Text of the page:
RESUMO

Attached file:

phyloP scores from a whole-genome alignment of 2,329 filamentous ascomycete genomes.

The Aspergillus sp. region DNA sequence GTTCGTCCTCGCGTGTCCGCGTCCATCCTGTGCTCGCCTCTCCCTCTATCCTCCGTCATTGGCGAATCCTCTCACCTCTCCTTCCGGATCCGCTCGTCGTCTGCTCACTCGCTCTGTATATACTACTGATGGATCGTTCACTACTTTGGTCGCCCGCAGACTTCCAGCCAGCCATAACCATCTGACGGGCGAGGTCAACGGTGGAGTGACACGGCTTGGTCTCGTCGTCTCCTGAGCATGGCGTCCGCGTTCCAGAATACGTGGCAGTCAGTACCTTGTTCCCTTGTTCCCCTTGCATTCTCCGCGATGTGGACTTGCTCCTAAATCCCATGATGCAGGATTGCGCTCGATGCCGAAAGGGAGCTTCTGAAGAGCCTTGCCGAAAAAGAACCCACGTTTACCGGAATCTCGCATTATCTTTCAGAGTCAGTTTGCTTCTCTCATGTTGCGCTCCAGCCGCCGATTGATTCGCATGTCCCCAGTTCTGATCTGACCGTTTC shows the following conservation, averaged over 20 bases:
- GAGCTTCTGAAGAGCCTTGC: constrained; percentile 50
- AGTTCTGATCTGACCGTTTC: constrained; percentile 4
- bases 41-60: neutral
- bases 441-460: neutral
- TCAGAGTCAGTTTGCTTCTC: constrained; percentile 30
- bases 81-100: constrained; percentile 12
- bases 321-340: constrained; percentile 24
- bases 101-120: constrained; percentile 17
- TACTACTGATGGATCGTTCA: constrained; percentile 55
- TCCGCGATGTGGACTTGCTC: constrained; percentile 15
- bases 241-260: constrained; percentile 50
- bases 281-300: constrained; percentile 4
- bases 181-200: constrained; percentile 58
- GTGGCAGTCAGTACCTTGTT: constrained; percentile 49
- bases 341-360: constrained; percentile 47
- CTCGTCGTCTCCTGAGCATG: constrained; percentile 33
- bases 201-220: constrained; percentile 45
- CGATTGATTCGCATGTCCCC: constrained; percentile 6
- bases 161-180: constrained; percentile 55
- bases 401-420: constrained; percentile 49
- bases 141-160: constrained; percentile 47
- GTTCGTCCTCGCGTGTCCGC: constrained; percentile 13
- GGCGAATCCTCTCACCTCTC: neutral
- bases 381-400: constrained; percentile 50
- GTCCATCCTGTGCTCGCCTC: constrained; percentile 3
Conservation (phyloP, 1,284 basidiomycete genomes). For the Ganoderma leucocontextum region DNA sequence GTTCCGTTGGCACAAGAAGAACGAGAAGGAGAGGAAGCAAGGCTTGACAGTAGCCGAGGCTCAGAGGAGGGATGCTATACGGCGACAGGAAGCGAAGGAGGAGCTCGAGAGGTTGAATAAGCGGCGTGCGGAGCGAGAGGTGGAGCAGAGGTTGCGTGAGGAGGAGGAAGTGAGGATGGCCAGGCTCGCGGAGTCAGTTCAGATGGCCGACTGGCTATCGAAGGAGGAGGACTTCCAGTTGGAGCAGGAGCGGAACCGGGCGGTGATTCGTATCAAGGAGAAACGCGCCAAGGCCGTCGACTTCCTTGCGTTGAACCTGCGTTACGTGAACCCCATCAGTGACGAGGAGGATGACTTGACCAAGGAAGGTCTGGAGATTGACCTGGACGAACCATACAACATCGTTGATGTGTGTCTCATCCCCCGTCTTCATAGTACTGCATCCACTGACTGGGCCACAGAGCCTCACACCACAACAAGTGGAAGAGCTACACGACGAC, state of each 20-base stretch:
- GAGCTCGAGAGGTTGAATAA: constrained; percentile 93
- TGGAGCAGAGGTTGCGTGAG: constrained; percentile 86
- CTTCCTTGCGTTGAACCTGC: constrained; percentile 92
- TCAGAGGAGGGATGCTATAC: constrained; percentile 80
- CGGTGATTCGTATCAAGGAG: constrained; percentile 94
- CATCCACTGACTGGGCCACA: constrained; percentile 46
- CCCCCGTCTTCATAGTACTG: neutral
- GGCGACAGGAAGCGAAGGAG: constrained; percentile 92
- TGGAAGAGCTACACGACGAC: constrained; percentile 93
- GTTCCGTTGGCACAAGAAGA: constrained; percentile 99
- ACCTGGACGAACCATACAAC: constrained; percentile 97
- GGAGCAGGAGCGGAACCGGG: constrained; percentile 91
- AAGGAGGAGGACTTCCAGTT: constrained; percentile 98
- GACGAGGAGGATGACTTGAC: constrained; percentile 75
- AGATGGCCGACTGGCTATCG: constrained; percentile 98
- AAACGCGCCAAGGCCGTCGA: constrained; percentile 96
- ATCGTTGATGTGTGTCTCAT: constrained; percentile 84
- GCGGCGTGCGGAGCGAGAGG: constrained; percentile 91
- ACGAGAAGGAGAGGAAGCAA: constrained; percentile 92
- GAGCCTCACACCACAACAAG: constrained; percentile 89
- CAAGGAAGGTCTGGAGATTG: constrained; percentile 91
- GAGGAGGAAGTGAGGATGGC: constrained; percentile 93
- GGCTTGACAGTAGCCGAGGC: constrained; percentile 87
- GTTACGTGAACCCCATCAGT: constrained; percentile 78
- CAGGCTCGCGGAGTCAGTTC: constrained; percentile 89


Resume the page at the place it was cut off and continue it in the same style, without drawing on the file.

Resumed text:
Os inventários fornecem informações do estado da biodiversidade de um local ou uma região geográfica. O inventário de espécies é a base para o estudo de sistemática e é essencial para a ecologia, a biogeografia e a identificação de bioindicadores e espécies-chave. Eles também fornecem informações fundamentais para avaliações de alterações ambientais, para a conservação de recursos naturais ou a recuperação de ecossistemas degradados. Assim, os inventários cumprem um importante papel no planejamento de estratégias de conservação e uso sustentável. Este trabalho teve como objetivo inventariar a fauna de Coleoptera aquáticos, larvas e adultos, em duas regiões montanhosas no Estado de São Paulo, na Serra da Mantiqueira (Parque Estadual de Campos do Jordão e região de Pindamonhangaba) e na Serra do Mar (Núcleos Santa Virgínia e Picinguaba), bem como gerar informações sobre os hábitats utilizados pelos diversos gêneros registrados. Os espécimes foram coletados, em sistemas lóticos e lênticos, entre os anos de 2005 e 2010. No total, foram coletados 14.492 exemplares e identificados 16 famílias e 50 gêneros de Coleoptera. Este estudo em regiões montanhosas apresentou uma porção significativa da composição faunística da América do Sul e do Estado de São Paulo. A composição da fauna em termos de riqueza e abundância por família indicou a predominância de Elmidae, seguida por Hydrophilidae e Dytiscidae. Apesar da alta riqueza encontrada, os resultados indicaram a necessidade de maior esforço amostral para ambas as regiões, uma vez que as curvas de estimativa de riqueza não atingiram a assíntota, sugerindo que novas espécies podem ser encontradas em levantamentos futuros.